by Coco Hames
Join Ettes leader Coco Hames as she moves through the Janus Films Essential Art House DVD box set one film at a time.
BALLAD OF A SOLDIER directed by GRIGORI CHUKHRAI (1959)
Russian with English subtitles
Running time: 88 minutes
Ballad of a Soldier was the first Russian film to be independently released in the United States, and it was very well received, even gaining a nomination for Best Original Screenplay at the Academy Awards. It's interesting that this antiwar classic came out right at the height of the Cold War, when sympathy for Soviets wasn't exactly sweeping the nation. While Soviet cinema around this era (a time referred to as the post-Stalinist "thaw") had a lot of patriotism and group solidarity in its imagery and storylines, there is definitely something "Western" about its presentation, most notably in that the story follows one man as an individual, on his own journey.
The first thing that came into my mind when I started watching Ballad was, "This is like a Russian Umberto D." The realism, the use of inexperienced actors, the emotional story and visual presentation all connect; De Sica's Umberto D. came out in 1952 and ostensibly could have informed Chukhrai and this film, as it was filmed in 1959 and released stateside in 1960.
The story opens with a woman walking through a village, down to a road where the narrator tells us she used to wait for her son to return. But he never returned from the war. He is buried in a foreign land, where strangers put flowers on his grave. We start at the end, but thus begins the story of our soldier, Alyosha Skvortsov, played by the boyishly handsome Vladimir Ivashov.
He is on the front, fighting yet afraid, and after seeing comrades fall just feet from where he is, he manages to take down two enemy tanks all by himself, which is totally awesome, and highlights how crazy war is and how anything can happen. This is further emphasized by quick, unnerving cuts, and even an inverted camera as we tumble along with or hero. When he is commended by his general, and it's decided he's to be decorated for his heroism, he asks if instead he can go visit his mother, since he wasn't able to say goodbye before he left for the front. He's only 19, and how much he misses his mother is apparent and sweet, and the grizzled general and his aides can't resist giving in to the boy, allowing him the time to go home, provided he comes back immediately.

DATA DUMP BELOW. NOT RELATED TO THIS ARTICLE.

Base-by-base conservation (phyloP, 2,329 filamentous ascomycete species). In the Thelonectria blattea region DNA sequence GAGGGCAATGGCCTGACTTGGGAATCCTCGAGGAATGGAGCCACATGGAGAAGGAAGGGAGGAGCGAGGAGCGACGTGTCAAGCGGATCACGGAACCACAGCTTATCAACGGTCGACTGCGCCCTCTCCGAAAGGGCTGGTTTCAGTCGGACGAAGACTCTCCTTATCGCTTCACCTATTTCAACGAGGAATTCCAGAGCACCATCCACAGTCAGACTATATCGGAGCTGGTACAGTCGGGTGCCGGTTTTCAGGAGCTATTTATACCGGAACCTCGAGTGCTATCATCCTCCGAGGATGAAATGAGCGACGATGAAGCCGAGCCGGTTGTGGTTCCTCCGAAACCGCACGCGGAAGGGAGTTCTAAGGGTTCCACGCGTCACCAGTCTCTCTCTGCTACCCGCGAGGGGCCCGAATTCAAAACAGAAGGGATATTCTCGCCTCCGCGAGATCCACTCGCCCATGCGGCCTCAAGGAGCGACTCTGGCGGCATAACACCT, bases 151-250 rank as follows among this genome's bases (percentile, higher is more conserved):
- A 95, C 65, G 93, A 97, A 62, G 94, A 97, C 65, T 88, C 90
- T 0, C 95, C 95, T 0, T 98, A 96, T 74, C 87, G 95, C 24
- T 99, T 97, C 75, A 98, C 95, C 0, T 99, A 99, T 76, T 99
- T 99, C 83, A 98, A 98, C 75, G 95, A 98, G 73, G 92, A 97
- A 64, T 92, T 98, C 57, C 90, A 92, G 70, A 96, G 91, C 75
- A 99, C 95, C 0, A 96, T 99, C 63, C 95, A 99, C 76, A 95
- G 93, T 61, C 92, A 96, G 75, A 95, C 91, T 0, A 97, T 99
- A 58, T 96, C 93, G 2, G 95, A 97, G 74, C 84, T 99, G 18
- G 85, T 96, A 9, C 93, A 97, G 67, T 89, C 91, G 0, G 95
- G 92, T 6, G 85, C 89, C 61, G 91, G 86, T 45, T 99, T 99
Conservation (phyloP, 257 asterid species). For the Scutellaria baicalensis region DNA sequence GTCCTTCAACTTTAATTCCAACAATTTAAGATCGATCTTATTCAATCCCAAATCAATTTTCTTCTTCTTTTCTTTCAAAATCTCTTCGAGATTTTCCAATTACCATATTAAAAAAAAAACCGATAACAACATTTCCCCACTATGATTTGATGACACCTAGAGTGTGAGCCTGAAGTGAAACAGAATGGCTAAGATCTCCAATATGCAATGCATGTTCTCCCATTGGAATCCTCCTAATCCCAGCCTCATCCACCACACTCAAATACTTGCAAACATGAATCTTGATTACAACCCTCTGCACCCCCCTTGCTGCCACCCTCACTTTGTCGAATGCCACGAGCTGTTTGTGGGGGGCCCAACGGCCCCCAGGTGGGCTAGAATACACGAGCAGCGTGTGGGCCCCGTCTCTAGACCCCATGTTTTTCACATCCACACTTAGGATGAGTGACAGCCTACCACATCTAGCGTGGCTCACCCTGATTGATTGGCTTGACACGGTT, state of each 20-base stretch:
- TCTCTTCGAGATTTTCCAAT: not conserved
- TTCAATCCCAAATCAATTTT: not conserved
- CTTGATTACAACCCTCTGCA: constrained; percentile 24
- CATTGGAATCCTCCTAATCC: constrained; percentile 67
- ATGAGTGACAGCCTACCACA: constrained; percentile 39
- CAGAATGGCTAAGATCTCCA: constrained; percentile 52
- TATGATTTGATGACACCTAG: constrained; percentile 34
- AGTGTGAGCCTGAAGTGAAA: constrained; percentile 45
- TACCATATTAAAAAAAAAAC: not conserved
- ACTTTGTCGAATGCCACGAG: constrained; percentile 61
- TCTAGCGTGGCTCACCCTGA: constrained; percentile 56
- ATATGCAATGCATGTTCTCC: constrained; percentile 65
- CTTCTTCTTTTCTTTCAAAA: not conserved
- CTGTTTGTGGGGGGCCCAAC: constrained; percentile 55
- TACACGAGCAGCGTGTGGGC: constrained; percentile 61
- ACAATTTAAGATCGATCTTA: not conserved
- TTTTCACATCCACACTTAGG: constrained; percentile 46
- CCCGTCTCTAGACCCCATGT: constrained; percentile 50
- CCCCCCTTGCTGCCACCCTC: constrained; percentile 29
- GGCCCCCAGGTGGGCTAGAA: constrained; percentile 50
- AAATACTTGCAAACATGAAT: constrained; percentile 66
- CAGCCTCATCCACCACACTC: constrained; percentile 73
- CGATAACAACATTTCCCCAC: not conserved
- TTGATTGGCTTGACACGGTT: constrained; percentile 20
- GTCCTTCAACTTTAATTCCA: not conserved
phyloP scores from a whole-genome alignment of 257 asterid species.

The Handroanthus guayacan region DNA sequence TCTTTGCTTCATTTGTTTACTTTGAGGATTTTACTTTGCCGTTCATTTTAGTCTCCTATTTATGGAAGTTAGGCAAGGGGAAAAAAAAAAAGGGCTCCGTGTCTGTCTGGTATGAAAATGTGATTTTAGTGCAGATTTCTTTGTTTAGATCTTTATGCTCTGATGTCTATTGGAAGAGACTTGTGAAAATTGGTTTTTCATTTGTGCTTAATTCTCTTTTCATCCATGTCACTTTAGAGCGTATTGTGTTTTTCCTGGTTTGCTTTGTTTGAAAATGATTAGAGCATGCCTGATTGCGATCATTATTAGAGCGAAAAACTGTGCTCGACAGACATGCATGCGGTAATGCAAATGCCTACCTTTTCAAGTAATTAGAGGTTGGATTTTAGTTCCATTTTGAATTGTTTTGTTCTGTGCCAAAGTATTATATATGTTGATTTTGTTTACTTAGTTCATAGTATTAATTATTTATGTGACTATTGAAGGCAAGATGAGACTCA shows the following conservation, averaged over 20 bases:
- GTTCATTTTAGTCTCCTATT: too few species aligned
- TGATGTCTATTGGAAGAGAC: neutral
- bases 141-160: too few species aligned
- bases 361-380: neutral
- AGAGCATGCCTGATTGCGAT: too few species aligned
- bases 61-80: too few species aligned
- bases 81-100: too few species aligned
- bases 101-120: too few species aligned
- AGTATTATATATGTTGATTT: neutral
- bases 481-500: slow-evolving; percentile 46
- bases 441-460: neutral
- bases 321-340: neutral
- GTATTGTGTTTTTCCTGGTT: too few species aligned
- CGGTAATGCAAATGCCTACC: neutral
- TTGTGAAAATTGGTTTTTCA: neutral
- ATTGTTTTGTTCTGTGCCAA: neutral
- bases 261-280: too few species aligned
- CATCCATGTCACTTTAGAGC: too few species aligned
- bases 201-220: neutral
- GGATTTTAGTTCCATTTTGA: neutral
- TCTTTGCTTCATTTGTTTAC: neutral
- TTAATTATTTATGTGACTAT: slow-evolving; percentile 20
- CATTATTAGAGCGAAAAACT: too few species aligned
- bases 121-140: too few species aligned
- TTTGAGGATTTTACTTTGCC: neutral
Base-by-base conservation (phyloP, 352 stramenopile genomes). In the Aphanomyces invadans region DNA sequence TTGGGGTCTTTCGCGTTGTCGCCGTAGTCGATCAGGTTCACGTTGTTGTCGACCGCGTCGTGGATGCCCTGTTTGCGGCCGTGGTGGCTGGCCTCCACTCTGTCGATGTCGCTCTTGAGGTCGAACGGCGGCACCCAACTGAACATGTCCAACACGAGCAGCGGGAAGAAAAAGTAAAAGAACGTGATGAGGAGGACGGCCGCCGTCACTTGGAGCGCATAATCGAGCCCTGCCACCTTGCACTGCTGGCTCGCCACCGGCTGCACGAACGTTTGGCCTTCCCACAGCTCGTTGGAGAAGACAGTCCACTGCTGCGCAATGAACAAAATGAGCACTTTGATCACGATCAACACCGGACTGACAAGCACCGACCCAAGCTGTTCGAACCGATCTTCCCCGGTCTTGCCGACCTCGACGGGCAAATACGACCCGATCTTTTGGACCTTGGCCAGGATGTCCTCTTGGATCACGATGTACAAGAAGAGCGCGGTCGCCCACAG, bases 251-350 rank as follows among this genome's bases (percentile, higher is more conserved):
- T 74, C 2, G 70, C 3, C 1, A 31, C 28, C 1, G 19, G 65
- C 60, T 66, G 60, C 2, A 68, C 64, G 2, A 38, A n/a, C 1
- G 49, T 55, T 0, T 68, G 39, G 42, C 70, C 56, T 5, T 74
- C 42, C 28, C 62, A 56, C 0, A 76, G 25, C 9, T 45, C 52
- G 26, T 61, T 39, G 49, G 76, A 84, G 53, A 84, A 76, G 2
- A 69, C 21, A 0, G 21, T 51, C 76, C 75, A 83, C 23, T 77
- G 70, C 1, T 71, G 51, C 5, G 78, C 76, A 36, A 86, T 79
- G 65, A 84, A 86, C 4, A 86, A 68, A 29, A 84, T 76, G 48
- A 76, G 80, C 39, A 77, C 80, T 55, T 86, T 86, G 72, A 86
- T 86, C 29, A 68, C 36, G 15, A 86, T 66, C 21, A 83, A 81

We begin to see that this is a story about humanism and love, and how it can show up and persist and be honored even in dark and dangerous times. The love our soldier has for his mother; the love another soldier has for his wife back home; and — importantly for the story of our soldier — the love that grows between him and a young woman he meets on a train on his journey home.
After bribing a guard to stowaway on a cargo train, he is joined by another stowaway, the adorable Shura (played by the lovely Zhanna Prokhorenko), who, upon noticing she is not alone in the train car, FREAKS OUT on our hero, believing him to be a "scoundrel" who must only want to harm her. It's a really cute introduction because, as we already know, Alyosha is a stand-up kid, and their interaction until they come to an understanding is funny and charming. They warm to each other, and he offers to share some of his provisions, including a piece of salo, which I learned is a traditional Eastern European food made from cured fatback, seasoned with garlic, salt, black pepper, and coriander. Previously, I did not know this, and learning is great.
It's hard not to just give a scene by scene account of this movie, especially because the characters are so beautiful and engaged with life and one another, in a way you don't often see in these types of films. War can bring out the worst in people, but also the best, and the deepest humanity, and that is the powerful theme I found in Ballad of a Soldier: it even won a prize at Cannes for its "high humanism and outstanding quality."